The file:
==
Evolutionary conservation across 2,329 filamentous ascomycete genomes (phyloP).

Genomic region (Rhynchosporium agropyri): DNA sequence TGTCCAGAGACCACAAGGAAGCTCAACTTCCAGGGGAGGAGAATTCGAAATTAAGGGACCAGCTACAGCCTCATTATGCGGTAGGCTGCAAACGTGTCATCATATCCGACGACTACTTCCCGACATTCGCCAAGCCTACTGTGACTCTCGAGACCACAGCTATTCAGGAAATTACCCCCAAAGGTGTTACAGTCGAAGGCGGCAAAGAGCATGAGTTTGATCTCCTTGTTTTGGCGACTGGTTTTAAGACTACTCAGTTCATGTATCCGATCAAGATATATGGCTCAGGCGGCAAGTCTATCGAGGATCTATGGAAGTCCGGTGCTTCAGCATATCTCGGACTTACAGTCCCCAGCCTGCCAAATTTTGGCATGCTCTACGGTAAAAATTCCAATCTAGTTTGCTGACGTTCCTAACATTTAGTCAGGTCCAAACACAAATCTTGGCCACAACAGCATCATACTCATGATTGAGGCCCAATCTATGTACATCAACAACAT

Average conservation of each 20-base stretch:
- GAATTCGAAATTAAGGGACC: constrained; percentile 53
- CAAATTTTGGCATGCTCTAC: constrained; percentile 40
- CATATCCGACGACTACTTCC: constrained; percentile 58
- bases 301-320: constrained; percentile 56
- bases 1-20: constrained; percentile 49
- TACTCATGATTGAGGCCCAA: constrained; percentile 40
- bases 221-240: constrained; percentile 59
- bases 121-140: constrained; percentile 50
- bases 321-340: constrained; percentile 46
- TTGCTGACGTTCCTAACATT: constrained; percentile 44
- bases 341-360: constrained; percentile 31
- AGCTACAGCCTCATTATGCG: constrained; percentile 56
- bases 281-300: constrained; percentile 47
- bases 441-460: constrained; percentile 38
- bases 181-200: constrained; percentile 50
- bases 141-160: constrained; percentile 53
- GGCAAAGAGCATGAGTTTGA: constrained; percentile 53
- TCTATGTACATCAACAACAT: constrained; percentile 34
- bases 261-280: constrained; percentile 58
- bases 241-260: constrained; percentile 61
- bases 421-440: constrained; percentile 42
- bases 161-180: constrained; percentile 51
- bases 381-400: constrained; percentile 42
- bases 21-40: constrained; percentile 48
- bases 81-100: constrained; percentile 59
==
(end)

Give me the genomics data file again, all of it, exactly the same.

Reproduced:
Evolutionary conservation across 2,329 filamentous ascomycete genomes (phyloP).

Genomic region (Rhynchosporium agropyri): DNA sequence TGTCCAGAGACCACAAGGAAGCTCAACTTCCAGGGGAGGAGAATTCGAAATTAAGGGACCAGCTACAGCCTCATTATGCGGTAGGCTGCAAACGTGTCATCATATCCGACGACTACTTCCCGACATTCGCCAAGCCTACTGTGACTCTCGAGACCACAGCTATTCAGGAAATTACCCCCAAAGGTGTTACAGTCGAAGGCGGCAAAGAGCATGAGTTTGATCTCCTTGTTTTGGCGACTGGTTTTAAGACTACTCAGTTCATGTATCCGATCAAGATATATGGCTCAGGCGGCAAGTCTATCGAGGATCTATGGAAGTCCGGTGCTTCAGCATATCTCGGACTTACAGTCCCCAGCCTGCCAAATTTTGGCATGCTCTACGGTAAAAATTCCAATCTAGTTTGCTGACGTTCCTAACATTTAGTCAGGTCCAAACACAAATCTTGGCCACAACAGCATCATACTCATGATTGAGGCCCAATCTATGTACATCAACAACAT

Average conservation of each 20-base stretch:
- GAATTCGAAATTAAGGGACC: constrained; percentile 53
- CAAATTTTGGCATGCTCTAC: constrained; percentile 40
- CATATCCGACGACTACTTCC: constrained; percentile 58
- bases 301-320: constrained; percentile 56
- bases 1-20: constrained; percentile 49
- TACTCATGATTGAGGCCCAA: constrained; percentile 40
- bases 221-240: constrained; percentile 59
- bases 121-140: constrained; percentile 50
- bases 321-340: constrained; percentile 46
- TTGCTGACGTTCCTAACATT: constrained; percentile 44
- bases 341-360: constrained; percentile 31
- AGCTACAGCCTCATTATGCG: constrained; percentile 56
- bases 281-300: constrained; percentile 47
- bases 441-460: constrained; percentile 38
- bases 181-200: constrained; percentile 50
- bases 141-160: constrained; percentile 53
- GGCAAAGAGCATGAGTTTGA: constrained; percentile 53
- TCTATGTACATCAACAACAT: constrained; percentile 34
- bases 261-280: constrained; percentile 58
- bases 241-260: constrained; percentile 61
- bases 421-440: constrained; percentile 42
- bases 161-180: constrained; percentile 51
- bases 381-400: constrained; percentile 42
- bases 21-40: constrained; percentile 48
- bases 81-100: constrained; percentile 59